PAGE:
You have probably heard of urban fishing or street fishing by now. In a nutshell, urban fishing is simply fishing in an urban area like in a city, town, or under an overpass. You probably guessed this from the name, but why has it suddenly become possible?
But what is it and what is driving it? Has fishing on a weekend gone from having to drive to the mountains, to walking canals and rivers in major cities instead? These are the questions I am going to answer.
Join me as I run through everything you need to know about urban/street fishing so you can understand how it came about and get involved if it sounds like something you’d enjoy.
The History Of Urban/Street Fishing
Urban fishing started in the US in 1969 by the Missouri fisheries division. The goal was to give anglers living in the cities an accessible place to fish, both as a food source, but also for leisure purposes. City lakes and ponds have been designated as urban fishing areas to allow better access to fishing, and inspire urban dwellers including kids, to start fishing.
In Europe, urban fishing is known as street fishing and has major participation in many European capitals such as Paris, Stockholm, London, and Amsterdam.
Urban Fishing Explained
In US cities, urban fishing waters are small lakes and ponds under 25 acres that are designated by the local municipality. In certain cities, rivers are included in the program.
In Europe, street fishing is far more widespread and is more prevalent in the river systems within the cities.
It seems to be a little evolutionary step in the way fishing is going, or has gone over the past 20 years, and has even been featured in magazine articles.
We anglers are true addicts and if fishing was available down the road wouldn’t we have worked this out years ago? We would!
So, what changed to make fishing in urban areas a reality?
Urban Fishing Is Easily Accessible
If you live and work in a city, getting out to fish in the countryside can be a long journey. Having access to a pond, lake, or river on your doorstep can be a big-time saver. It also saves money since you can even use public transport to get to your destination quickly without having to worry about parking your car.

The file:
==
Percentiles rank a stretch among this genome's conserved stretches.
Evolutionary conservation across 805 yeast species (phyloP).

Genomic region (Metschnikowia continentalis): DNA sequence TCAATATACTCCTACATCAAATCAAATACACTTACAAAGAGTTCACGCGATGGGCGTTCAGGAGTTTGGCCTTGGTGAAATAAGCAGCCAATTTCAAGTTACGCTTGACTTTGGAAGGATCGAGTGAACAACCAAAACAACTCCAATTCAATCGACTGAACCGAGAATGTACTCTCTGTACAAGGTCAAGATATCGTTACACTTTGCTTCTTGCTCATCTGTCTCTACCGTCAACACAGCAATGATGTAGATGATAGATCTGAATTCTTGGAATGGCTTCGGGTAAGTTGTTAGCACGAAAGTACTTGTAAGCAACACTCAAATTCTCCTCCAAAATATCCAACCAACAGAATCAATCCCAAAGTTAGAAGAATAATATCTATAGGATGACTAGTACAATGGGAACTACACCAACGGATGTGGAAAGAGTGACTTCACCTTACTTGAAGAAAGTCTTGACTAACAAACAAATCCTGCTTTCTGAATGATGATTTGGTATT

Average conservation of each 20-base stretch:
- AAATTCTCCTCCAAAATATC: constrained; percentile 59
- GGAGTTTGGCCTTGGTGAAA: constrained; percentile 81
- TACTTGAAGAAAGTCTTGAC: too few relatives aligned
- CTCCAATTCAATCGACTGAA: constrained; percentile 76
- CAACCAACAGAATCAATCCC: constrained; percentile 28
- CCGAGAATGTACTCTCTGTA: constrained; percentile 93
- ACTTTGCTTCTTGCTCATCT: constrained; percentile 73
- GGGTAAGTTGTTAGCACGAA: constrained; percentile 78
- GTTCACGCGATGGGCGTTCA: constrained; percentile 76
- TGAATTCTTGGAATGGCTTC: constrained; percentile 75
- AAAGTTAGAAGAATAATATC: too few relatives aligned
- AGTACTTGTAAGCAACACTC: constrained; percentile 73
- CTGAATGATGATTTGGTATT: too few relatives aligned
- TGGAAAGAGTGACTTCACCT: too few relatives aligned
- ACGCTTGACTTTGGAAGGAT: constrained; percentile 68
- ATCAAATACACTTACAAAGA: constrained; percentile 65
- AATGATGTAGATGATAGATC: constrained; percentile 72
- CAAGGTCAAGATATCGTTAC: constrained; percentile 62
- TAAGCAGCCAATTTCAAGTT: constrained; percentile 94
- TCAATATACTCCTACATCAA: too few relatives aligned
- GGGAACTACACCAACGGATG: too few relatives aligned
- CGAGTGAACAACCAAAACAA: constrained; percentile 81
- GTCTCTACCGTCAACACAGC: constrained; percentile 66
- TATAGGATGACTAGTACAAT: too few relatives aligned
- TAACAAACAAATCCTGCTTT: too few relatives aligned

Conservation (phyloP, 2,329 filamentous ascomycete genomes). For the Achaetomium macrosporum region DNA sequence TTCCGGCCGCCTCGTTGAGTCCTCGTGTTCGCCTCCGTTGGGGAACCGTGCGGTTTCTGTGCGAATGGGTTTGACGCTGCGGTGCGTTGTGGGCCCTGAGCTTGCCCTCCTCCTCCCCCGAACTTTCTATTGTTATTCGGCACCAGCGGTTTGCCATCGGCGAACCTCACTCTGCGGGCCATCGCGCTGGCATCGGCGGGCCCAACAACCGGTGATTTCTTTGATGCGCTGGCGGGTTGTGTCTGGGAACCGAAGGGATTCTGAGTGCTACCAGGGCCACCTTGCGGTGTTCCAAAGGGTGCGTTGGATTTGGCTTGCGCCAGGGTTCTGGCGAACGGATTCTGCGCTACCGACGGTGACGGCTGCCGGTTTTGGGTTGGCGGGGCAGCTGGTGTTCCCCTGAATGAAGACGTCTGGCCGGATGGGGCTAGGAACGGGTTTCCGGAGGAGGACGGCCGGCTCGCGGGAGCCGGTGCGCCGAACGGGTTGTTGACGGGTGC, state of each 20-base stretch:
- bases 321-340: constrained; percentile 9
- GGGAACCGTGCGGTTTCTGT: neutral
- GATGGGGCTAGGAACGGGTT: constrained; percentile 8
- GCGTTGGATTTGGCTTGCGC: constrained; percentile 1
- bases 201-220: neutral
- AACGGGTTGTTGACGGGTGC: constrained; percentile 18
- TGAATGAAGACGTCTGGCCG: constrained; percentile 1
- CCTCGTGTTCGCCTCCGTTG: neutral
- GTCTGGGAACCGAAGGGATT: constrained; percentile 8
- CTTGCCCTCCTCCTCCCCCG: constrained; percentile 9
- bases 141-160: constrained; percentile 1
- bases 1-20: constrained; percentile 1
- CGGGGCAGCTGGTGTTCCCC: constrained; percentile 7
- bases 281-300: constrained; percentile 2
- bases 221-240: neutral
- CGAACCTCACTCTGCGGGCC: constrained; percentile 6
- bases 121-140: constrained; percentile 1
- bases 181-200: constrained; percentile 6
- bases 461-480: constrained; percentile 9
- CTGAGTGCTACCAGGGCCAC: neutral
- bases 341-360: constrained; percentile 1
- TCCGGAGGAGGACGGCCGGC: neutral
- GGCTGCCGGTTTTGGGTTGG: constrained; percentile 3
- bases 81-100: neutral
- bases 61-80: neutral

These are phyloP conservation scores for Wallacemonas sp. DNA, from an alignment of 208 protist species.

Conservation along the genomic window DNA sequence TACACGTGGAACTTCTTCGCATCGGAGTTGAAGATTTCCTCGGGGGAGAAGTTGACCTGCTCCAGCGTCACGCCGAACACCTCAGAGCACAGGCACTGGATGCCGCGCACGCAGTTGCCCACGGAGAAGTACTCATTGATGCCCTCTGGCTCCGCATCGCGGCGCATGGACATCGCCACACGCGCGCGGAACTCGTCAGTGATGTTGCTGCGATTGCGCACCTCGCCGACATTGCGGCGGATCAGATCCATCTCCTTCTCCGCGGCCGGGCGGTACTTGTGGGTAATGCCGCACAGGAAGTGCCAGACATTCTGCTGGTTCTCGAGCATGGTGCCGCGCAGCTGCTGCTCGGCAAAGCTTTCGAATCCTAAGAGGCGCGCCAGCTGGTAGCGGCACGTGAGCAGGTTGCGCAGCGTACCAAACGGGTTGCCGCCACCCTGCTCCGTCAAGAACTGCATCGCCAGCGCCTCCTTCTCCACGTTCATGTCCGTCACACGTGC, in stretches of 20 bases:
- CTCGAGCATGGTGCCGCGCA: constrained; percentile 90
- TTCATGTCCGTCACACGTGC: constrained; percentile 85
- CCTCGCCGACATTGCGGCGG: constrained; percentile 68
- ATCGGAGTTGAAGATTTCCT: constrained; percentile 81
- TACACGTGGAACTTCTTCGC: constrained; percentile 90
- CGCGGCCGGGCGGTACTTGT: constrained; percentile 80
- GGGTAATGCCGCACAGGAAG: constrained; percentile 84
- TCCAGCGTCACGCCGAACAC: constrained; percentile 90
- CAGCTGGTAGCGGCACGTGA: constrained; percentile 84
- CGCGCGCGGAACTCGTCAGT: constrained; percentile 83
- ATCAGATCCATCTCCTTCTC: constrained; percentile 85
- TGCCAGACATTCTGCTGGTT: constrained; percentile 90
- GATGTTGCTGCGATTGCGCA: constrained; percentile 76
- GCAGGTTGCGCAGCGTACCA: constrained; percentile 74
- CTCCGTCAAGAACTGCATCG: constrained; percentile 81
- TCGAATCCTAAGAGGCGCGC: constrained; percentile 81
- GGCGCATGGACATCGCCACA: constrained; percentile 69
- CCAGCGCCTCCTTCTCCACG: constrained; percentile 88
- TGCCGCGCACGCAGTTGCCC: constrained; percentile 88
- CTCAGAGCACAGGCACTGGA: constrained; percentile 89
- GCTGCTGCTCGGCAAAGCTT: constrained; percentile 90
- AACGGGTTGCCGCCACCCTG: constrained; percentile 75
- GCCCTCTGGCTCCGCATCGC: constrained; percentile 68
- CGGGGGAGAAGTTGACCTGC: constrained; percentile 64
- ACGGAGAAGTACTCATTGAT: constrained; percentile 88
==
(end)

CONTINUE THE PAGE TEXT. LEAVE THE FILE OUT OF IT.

Using travel rods is a great way to urban fish, without having a huge amount of gear to carry around with you for a quick few hours fishing nearby.
Urban Waterways Are Cleaner Than Ever
Most cities on the planet are built next to a river, the sea, and/or feature canals. These waterways were key transportation routes for moving goods in and out of the city to and from other parts of the country.
When this network of waterways was used for transportation, they were heavily polluted. This was mainly due to the lack of environmental consciousness of the old days with sewage being put into rivers, and poor technology, using engines spurting fuel and oil into the water, and more.
When these urban waterways were polluted, the fish life inside them was poor and who wants to fish in a polluted river without many fish in it? No one!
Nowadays, urban waterways are cleaner than ever. Sewage is less often dropped into them, they are not used to transport goods anymore, and pollution is controlled with laws and better technology.
Now, the canals, rivers, and lakes in urban areas are surrounded by cafes, restaurants, parks, and more. This means, the fish life has come back into the waterways and now makes urban fishing a reality.
What Species Can You Catch in Urban Areas?
What you can catch while fishing in cities totally depends on where in the world the city is. Having lived in London for a chunk of my life, I am going to use it as an example.
The River Wandle flows through the borough of Wandsworth in London and it is actually a pretty epic river to fish, once you get around the shopping trolleys!
This river is packed with brown trout, chub, pike, and perch meaning you can even go fly fishing on a public river in the middle of London. The River Wandle is also home to smaller fish such as roach, bream, and bleak.
The parks in London, such as Battersea Park or Clapham Common are also stocked with species like carp and roach. You can even buy a day ticket online and spend the day targeting them in the middle of a capital city.
Did you know that there is a lake/pond stocked with peacock bass right next to Miami Airport? You can literally be catching fish endemic to the Amazon basin within an hour of getting off your flight.
Unsurprisingly, some of the best urban angling can be found in the United States. Denver has the epic South Platte River flowing through it which is home to huge carp, and you can catch trout inside the city at Sloans Lake.